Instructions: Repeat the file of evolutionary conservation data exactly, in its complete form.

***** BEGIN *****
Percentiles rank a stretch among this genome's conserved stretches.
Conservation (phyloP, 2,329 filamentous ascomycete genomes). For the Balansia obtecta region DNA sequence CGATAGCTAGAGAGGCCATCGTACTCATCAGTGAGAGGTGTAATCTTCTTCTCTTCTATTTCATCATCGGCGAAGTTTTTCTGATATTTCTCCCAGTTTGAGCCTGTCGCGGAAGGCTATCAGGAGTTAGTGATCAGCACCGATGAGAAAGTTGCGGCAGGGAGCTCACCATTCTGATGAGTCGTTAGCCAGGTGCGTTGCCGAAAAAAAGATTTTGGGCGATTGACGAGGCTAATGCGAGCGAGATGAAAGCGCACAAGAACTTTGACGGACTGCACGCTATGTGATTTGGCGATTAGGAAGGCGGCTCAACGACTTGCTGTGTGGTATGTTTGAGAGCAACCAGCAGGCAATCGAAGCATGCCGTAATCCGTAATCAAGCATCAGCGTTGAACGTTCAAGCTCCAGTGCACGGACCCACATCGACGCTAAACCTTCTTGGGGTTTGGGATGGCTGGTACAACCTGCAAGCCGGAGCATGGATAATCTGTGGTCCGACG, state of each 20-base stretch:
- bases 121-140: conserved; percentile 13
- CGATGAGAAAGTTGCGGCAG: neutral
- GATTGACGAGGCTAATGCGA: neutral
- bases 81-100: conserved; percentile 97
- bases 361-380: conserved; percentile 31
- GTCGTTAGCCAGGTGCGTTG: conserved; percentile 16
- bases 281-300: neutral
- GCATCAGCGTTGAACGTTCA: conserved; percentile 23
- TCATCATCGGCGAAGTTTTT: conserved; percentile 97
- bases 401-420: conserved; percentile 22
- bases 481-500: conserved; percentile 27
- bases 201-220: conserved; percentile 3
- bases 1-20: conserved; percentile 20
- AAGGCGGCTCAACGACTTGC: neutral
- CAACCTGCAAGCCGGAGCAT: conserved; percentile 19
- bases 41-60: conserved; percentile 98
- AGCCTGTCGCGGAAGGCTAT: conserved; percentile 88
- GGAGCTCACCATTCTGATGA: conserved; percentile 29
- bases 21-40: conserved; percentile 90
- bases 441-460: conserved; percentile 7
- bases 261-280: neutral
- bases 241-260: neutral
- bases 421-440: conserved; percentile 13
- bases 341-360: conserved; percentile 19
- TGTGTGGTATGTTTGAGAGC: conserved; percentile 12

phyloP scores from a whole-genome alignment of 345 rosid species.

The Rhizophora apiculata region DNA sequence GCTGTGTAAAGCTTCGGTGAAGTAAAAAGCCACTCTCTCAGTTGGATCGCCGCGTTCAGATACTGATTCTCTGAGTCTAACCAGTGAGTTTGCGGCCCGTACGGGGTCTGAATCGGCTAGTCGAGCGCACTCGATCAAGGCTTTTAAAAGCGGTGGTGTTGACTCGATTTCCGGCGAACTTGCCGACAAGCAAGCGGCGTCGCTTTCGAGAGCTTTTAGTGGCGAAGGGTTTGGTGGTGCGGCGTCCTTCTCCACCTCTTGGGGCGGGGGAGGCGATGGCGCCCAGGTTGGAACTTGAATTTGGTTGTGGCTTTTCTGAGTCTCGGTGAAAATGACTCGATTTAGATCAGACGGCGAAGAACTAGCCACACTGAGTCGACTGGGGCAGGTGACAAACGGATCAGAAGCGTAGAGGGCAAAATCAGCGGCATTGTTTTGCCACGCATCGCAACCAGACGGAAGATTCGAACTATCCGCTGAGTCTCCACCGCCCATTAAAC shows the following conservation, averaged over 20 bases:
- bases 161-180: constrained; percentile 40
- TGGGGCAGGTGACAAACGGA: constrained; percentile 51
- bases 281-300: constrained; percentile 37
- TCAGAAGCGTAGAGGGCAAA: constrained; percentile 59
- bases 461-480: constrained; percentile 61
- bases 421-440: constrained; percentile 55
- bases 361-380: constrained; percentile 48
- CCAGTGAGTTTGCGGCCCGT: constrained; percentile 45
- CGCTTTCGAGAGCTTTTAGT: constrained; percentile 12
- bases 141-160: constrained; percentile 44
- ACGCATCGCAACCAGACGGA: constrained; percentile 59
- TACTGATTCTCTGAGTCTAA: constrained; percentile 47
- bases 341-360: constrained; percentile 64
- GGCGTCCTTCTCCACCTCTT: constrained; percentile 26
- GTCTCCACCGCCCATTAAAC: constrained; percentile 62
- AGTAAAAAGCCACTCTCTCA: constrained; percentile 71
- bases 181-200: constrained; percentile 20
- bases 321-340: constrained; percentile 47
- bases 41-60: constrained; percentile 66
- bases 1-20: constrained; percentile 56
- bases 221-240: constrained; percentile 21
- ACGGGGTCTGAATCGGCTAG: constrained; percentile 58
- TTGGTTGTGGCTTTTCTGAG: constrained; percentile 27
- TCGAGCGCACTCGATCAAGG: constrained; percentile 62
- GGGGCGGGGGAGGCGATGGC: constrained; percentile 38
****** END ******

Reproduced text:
Percentiles rank a stretch among this genome's conserved stretches.
Conservation (phyloP, 2,329 filamentous ascomycete genomes). For the Balansia obtecta region DNA sequence CGATAGCTAGAGAGGCCATCGTACTCATCAGTGAGAGGTGTAATCTTCTTCTCTTCTATTTCATCATCGGCGAAGTTTTTCTGATATTTCTCCCAGTTTGAGCCTGTCGCGGAAGGCTATCAGGAGTTAGTGATCAGCACCGATGAGAAAGTTGCGGCAGGGAGCTCACCATTCTGATGAGTCGTTAGCCAGGTGCGTTGCCGAAAAAAAGATTTTGGGCGATTGACGAGGCTAATGCGAGCGAGATGAAAGCGCACAAGAACTTTGACGGACTGCACGCTATGTGATTTGGCGATTAGGAAGGCGGCTCAACGACTTGCTGTGTGGTATGTTTGAGAGCAACCAGCAGGCAATCGAAGCATGCCGTAATCCGTAATCAAGCATCAGCGTTGAACGTTCAAGCTCCAGTGCACGGACCCACATCGACGCTAAACCTTCTTGGGGTTTGGGATGGCTGGTACAACCTGCAAGCCGGAGCATGGATAATCTGTGGTCCGACG, state of each 20-base stretch:
- bases 121-140: conserved; percentile 13
- CGATGAGAAAGTTGCGGCAG: neutral
- GATTGACGAGGCTAATGCGA: neutral
- bases 81-100: conserved; percentile 97
- bases 361-380: conserved; percentile 31
- GTCGTTAGCCAGGTGCGTTG: conserved; percentile 16
- bases 281-300: neutral
- GCATCAGCGTTGAACGTTCA: conserved; percentile 23
- TCATCATCGGCGAAGTTTTT: conserved; percentile 97
- bases 401-420: conserved; percentile 22
- bases 481-500: conserved; percentile 27
- bases 201-220: conserved; percentile 3
- bases 1-20: conserved; percentile 20
- AAGGCGGCTCAACGACTTGC: neutral
- CAACCTGCAAGCCGGAGCAT: conserved; percentile 19
- bases 41-60: conserved; percentile 98
- AGCCTGTCGCGGAAGGCTAT: conserved; percentile 88
- GGAGCTCACCATTCTGATGA: conserved; percentile 29
- bases 21-40: conserved; percentile 90
- bases 441-460: conserved; percentile 7
- bases 261-280: neutral
- bases 241-260: neutral
- bases 421-440: conserved; percentile 13
- bases 341-360: conserved; percentile 19
- TGTGTGGTATGTTTGAGAGC: conserved; percentile 12

phyloP scores from a whole-genome alignment of 345 rosid species.

The Rhizophora apiculata region DNA sequence GCTGTGTAAAGCTTCGGTGAAGTAAAAAGCCACTCTCTCAGTTGGATCGCCGCGTTCAGATACTGATTCTCTGAGTCTAACCAGTGAGTTTGCGGCCCGTACGGGGTCTGAATCGGCTAGTCGAGCGCACTCGATCAAGGCTTTTAAAAGCGGTGGTGTTGACTCGATTTCCGGCGAACTTGCCGACAAGCAAGCGGCGTCGCTTTCGAGAGCTTTTAGTGGCGAAGGGTTTGGTGGTGCGGCGTCCTTCTCCACCTCTTGGGGCGGGGGAGGCGATGGCGCCCAGGTTGGAACTTGAATTTGGTTGTGGCTTTTCTGAGTCTCGGTGAAAATGACTCGATTTAGATCAGACGGCGAAGAACTAGCCACACTGAGTCGACTGGGGCAGGTGACAAACGGATCAGAAGCGTAGAGGGCAAAATCAGCGGCATTGTTTTGCCACGCATCGCAACCAGACGGAAGATTCGAACTATCCGCTGAGTCTCCACCGCCCATTAAAC shows the following conservation, averaged over 20 bases:
- bases 161-180: constrained; percentile 40
- TGGGGCAGGTGACAAACGGA: constrained; percentile 51
- bases 281-300: constrained; percentile 37
- TCAGAAGCGTAGAGGGCAAA: constrained; percentile 59
- bases 461-480: constrained; percentile 61
- bases 421-440: constrained; percentile 55
- bases 361-380: constrained; percentile 48
- CCAGTGAGTTTGCGGCCCGT: constrained; percentile 45
- CGCTTTCGAGAGCTTTTAGT: constrained; percentile 12
- bases 141-160: constrained; percentile 44
- ACGCATCGCAACCAGACGGA: constrained; percentile 59
- TACTGATTCTCTGAGTCTAA: constrained; percentile 47
- bases 341-360: constrained; percentile 64
- GGCGTCCTTCTCCACCTCTT: constrained; percentile 26
- GTCTCCACCGCCCATTAAAC: constrained; percentile 62
- AGTAAAAAGCCACTCTCTCA: constrained; percentile 71
- bases 181-200: constrained; percentile 20
- bases 321-340: constrained; percentile 47
- bases 41-60: constrained; percentile 66
- bases 1-20: constrained; percentile 56
- bases 221-240: constrained; percentile 21
- ACGGGGTCTGAATCGGCTAG: constrained; percentile 58
- TTGGTTGTGGCTTTTCTGAG: constrained; percentile 27
- TCGAGCGCACTCGATCAAGG: constrained; percentile 62
- GGGGCGGGGGAGGCGATGGC: constrained; percentile 38